I’m sure there are other uses for MSFS I haven’t considered.

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It seems like I remember one of the MS Flight Sims were certified so that one might use up to 10 hours of sim instrument flight in your log book. I was working on my commercial well before that happened. I may be wrong but it sure seems that a 10 hour max simulated instrument flight training could be used in some syllabus… just not sure which.

Back during the MSFS 98 era the U.S. Navy issued special variants of the FS 98 software and specialty built computers to student pilots so that the students could practice the classroom procedures discussed before they went up in their A4 Skyhawks. According to what I was told, this was a pretty successful experiment the Navy conducted. However, a computer/desktop sim cannot, and will not, ever be able to replicate real world training. All it really can do is help students learn and practice the operations and procedures their instructors are giving them,

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I think the sim can be very helpful for training so long as you keep in mind that skill actually controlling the aircraft is a bit of an illusion. The lack of control feedback, feeling inertial forces, sight and sound of the aircraft, will all prevent you from becoming any master of how a real airplane handles in sim. It will provide the basics, and maybe reinforce some key configurations to memorize, but not any fine skill.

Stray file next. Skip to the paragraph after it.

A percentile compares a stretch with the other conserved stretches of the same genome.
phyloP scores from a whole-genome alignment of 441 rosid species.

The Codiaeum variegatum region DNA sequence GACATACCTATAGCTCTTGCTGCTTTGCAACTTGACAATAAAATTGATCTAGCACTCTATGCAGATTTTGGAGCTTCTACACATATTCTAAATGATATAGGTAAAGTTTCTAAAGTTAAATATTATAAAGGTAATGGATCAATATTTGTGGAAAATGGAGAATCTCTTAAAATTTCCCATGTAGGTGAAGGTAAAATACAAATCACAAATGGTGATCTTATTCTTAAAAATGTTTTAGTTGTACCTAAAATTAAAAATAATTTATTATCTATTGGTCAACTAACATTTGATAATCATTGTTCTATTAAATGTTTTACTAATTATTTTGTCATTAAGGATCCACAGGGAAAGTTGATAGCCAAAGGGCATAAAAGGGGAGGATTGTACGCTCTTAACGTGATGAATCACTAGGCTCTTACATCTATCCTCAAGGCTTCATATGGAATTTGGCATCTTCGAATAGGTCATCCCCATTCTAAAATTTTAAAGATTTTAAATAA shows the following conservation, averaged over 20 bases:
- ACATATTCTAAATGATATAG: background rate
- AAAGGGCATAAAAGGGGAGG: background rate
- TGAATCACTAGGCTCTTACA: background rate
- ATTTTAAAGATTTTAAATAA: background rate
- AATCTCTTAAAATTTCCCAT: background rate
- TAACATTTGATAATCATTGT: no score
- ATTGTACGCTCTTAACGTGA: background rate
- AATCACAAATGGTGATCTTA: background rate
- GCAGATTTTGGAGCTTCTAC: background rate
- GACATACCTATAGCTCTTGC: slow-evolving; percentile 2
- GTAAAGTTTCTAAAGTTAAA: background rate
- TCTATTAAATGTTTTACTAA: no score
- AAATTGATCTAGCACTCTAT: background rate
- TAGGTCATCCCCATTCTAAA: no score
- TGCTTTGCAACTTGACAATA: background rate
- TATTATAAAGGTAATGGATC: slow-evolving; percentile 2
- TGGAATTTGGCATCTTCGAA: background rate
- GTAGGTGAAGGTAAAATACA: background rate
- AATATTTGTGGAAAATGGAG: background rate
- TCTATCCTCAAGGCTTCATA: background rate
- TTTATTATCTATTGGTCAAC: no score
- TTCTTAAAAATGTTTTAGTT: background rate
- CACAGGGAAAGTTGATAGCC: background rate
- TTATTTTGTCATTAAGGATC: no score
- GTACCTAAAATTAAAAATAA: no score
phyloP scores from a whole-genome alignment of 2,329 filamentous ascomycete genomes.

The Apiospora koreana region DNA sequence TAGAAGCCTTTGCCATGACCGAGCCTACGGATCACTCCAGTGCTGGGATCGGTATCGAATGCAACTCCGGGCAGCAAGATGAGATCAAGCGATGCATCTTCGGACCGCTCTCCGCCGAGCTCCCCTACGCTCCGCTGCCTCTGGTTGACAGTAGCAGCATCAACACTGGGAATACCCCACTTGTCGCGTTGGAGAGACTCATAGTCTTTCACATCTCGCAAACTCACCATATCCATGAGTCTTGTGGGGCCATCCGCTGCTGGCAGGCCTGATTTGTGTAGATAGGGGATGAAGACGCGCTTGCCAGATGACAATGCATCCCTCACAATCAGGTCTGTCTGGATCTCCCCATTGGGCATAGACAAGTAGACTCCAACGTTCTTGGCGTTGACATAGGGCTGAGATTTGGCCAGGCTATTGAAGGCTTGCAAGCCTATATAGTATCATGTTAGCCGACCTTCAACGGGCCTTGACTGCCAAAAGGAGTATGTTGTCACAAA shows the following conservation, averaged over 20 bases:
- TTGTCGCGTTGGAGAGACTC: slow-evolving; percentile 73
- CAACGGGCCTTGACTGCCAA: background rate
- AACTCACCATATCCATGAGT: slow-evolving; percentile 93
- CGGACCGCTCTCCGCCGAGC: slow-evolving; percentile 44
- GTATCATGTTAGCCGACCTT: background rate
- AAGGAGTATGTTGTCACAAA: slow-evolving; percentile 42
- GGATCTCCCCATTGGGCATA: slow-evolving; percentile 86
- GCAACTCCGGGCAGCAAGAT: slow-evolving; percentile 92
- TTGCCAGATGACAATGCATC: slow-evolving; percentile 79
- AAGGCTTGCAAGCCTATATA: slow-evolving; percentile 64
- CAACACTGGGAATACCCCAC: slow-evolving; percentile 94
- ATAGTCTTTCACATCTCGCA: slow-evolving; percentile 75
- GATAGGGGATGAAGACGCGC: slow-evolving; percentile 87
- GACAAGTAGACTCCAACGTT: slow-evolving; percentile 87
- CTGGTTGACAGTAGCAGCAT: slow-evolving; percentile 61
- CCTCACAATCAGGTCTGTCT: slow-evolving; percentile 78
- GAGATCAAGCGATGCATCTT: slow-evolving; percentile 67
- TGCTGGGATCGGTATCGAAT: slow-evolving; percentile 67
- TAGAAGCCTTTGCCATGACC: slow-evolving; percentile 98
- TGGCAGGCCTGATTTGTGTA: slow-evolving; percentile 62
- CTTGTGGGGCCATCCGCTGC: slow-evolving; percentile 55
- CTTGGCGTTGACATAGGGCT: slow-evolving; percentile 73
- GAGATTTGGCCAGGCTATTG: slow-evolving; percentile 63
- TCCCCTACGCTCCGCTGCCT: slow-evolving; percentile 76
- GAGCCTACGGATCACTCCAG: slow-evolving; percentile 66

That said, it’s very good for teaching flight theory. As in, accompanied by structured exercises, could easily replace a student pilots first several flights. Be a cheap and safe environment to explain the controls, what the knobs and switches do, and get a general familiarity for an aircraft. It’s also a perfect environment to demonstrate what not to do.

I’m currently reading Stick and Rudder by Wolfgang Langewiesche. I highly recommend anyone wanting to know how to fly read it. In that book the author details things not to do, and assuming the flight model is decent, those scenarios are perfect for trying in flight sim just to demonstrate how having the wrong ideas on how to control a plane can make a bad situation worse. For example, how you can easily stall an aircraft in a vertical dive, it doesn’t sound logical, and is not safe to try in most aircraft, but in sim can be easily demonstrated and you don’t break an airplane or kill anyone.

Also flight planning and instrument practice. I hope to be flying real aircraft again one day, but I bet I still use flight sim to go over planned trips and new airports so I’m more situationally aware for the real flight.